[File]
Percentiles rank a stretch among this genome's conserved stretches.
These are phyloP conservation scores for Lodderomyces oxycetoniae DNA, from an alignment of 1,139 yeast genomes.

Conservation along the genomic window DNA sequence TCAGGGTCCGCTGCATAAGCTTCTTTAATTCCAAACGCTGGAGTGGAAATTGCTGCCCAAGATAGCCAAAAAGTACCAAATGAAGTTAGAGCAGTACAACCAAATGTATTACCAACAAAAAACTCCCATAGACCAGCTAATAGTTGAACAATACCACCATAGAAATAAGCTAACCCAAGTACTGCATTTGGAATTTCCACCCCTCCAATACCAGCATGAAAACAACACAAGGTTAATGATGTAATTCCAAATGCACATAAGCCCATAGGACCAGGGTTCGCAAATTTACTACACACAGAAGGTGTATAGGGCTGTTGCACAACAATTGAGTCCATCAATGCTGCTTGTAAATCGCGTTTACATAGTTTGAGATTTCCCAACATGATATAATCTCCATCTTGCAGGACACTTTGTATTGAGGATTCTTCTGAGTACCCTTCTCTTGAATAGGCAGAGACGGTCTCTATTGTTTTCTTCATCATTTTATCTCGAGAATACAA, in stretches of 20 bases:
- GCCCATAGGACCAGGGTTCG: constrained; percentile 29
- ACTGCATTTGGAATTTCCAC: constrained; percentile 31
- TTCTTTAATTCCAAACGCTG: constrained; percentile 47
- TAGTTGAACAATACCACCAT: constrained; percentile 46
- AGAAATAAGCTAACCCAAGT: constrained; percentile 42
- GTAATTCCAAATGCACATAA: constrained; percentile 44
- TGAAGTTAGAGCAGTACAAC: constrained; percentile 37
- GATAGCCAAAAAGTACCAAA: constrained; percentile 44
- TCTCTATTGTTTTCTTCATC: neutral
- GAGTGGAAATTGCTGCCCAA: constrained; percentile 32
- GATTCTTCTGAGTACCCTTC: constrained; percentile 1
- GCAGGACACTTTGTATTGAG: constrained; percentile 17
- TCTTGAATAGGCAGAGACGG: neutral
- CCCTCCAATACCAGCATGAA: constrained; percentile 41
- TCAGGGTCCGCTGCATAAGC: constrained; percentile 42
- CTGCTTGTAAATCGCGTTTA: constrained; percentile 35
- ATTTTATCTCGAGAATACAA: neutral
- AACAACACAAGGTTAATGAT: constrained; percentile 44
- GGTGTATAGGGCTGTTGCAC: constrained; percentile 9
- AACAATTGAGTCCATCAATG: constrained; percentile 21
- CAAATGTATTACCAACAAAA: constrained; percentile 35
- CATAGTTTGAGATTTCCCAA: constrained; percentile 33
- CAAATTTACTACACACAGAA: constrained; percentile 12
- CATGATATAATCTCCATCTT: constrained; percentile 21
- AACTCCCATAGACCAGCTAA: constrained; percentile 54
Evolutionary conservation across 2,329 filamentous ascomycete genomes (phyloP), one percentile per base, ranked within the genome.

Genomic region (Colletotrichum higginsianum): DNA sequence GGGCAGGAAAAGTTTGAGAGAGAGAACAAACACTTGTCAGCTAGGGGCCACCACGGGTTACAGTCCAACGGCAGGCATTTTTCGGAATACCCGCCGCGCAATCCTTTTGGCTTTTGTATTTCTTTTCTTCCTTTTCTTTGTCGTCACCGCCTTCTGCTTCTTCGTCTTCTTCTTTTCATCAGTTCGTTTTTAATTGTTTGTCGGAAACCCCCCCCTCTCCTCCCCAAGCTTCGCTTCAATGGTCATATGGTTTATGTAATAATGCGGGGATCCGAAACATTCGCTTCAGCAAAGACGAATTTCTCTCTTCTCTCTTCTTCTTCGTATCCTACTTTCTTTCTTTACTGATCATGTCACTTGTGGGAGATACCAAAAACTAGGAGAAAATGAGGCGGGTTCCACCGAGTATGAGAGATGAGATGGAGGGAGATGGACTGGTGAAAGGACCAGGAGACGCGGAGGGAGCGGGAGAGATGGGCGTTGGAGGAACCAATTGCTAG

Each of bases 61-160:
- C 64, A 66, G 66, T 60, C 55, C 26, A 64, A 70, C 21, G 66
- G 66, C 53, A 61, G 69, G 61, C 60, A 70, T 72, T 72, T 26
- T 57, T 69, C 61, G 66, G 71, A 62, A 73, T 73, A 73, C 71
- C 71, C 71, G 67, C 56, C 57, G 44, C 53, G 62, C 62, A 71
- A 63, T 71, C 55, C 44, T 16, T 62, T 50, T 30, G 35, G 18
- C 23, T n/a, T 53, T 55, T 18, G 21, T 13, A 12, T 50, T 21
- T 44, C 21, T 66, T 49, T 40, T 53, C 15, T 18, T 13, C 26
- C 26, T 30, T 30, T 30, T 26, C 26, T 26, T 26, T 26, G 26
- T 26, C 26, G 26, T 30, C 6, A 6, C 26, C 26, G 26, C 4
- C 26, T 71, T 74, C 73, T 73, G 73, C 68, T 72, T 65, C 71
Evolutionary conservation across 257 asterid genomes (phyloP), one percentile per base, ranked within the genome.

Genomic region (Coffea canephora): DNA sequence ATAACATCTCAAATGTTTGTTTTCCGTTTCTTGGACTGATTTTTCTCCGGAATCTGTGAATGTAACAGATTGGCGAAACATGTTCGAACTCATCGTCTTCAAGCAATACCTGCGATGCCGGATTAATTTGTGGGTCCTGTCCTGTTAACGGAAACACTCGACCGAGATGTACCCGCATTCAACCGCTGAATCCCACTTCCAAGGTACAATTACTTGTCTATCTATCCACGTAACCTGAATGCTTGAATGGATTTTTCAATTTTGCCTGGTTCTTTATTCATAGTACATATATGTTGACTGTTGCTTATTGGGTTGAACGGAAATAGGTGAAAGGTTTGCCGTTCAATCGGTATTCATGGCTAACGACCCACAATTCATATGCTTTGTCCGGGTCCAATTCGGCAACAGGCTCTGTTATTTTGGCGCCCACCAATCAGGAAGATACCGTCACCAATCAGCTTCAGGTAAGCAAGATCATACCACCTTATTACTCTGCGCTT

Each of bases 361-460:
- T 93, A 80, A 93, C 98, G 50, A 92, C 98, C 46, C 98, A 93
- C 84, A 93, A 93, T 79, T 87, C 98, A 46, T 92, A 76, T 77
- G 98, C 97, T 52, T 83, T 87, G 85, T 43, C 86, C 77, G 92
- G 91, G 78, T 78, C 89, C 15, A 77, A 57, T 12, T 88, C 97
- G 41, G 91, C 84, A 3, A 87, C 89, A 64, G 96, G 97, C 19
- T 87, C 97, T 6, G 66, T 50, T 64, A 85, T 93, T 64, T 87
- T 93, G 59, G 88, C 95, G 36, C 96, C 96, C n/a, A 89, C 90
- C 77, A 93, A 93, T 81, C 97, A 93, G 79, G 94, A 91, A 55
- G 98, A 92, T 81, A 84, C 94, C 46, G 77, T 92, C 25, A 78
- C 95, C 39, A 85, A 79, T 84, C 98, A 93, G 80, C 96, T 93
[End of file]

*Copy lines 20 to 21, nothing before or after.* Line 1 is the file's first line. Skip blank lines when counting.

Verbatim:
- ATTTTATCTCGAGAATACAA: neutral
- AACAACACAAGGTTAATGAT: constrained; percentile 44